Earned, Never Given.

Earned, never given. A phrase we hear quite often to instill upon us the level of difficulty a particular achievement is.

White BeltI have earned something I never thought I would.   I have earned a Black Belt in Taekwondo. Yes,  martial arts is hard. Everyone knows that it isn’t easy to go learn these kicks, and forms.  It takes discipline, dedication, and lots of hard work.  Something a lot of people don’t know,  it takes passion, it takes desire, and it takes every single ounce of energy you may have on each and every day.

I started my journey in June of 2014.  I went to a ground self defense class at our local dojang. I really enjoyed it.  So  I signed up for a trial 2 weeks of Taekwondo. We also signed our daughter up .   My 2 other partners at the time were already in TKD at this school.  After the first class I was ready to commit to a 6 month contract.  Just wanted to see how I would do.  By the 3rd month and after receiving my green Stripe, I was ready to go all in.

As I progressed, I made friends in the dojang.  Teammates.  and we encouraged each other, helped each other, and started to form what we now call “Team P”  When we all hit Blue Belt together, we knew the 6 of us would not quit. We were there 3 days a week, no matter what.  Sometimes,  I wonder just how much I was going to support my team mates and how much I was going for myself.   There were days we were in tears of pain, tears of joy, and tears of exhaustion. Yet, we never quit on ourselves, or each other.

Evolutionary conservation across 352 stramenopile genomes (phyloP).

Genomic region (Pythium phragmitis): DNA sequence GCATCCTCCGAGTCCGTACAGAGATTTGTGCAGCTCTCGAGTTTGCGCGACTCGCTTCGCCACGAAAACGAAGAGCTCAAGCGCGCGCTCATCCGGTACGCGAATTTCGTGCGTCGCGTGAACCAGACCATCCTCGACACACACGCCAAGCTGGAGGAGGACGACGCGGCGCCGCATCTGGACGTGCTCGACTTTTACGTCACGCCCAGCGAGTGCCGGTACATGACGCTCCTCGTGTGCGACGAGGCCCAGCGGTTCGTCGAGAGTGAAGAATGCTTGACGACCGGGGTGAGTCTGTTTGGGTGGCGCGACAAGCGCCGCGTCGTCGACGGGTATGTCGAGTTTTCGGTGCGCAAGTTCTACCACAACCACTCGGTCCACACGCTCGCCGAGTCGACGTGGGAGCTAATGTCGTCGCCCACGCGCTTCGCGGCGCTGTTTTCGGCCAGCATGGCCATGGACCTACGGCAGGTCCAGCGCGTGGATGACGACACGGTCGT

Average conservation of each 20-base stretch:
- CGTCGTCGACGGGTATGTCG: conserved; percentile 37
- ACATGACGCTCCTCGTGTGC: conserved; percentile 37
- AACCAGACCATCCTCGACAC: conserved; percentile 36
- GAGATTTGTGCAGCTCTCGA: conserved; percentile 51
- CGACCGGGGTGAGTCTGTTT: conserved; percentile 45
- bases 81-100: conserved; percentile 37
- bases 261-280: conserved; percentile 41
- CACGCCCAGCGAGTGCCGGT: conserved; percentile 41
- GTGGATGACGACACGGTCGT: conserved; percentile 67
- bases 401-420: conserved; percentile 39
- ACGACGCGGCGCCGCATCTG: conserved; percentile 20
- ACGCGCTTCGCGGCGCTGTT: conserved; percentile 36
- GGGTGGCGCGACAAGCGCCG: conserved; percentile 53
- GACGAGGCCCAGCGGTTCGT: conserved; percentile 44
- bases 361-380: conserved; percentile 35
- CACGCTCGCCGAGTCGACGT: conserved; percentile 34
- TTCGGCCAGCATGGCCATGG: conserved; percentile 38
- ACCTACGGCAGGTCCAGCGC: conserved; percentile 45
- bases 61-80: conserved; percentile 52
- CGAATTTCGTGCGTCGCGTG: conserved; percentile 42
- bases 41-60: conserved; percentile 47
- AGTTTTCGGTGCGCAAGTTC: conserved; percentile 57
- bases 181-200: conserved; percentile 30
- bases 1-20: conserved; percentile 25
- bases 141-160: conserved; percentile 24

Personally, I have suffered 3 major injuries along the way.  I rolled my ankle the first time in sparring drills so badly I had to be carried off the mat.  The second time it was the other ankle.  Those kept me off the mat for a couple weeks at a time, but I healed and came back strong.   The last was the worst.  I pulled my lateral groin muscle.  More about this in a bit.
Along the way we participated in tournaments.  My first was the Yong In Presidential Cup.  It was an international level event.  I participated in one event- Board Breaking.  I place 2nd in my weight and Belt class.  I was very happy with that and learned a lot from the experience.  The next tournament I participated in was smaller.

Master Ha’s Tournament.  By this time I was a Black stripe and I was very confident in my skills.  I had Joined the Adult Sparring team and was now attending classes 5 days a week.   It was October 2015 and the tournament was on Halloween. Two weeks prior, I was in Sparring class, and we were doing core and leg drills, affectionately known in our group as “oh S**T Im gonna die” Drills.  They consisted of crunches, side crunches and A.B,C’s.  (leg lifts at different intervals, 90 degrees, 45, and 15. ) It was during one of these ABC drills that I felt my groin pull happen. It was like my inner upper thigh and extreme lower abs had been lit on fire.  I couldn’t lift my leg.  After the drills I could barely walk.  I decided to take a couple weeks off and rest it before the tournament.  My master agreed that was the best decision.

Master Ha's Knife HandIn Master Ha’s tournament, I was to compete in Poomsae (forms), Board Breaking and Sparring.  My board breaks were Knife Hand Strike and Flying Side Kick.  My Form, Pal Jang (Red Belt Form).  And my sparring match was the last event of the day.   I was still sore but I thought it was manageable.  I took my Aleve and had on muscle tape, and icy hot.  I was ready.  Board breaking, 1st place, Poomsae, 2nd Place.  Feeling good about my day I went in to sparring pumped and ready.  After the first round we were tied at 3.  Halfway through the second round I got racked by a kick and could not recover.  He won 6-3.  And my groin was in extreme pain.  I went home after that and questioned my ability to return on time for black belt testing in March.  I was only a single Black Stripe. 2 belts away from Black.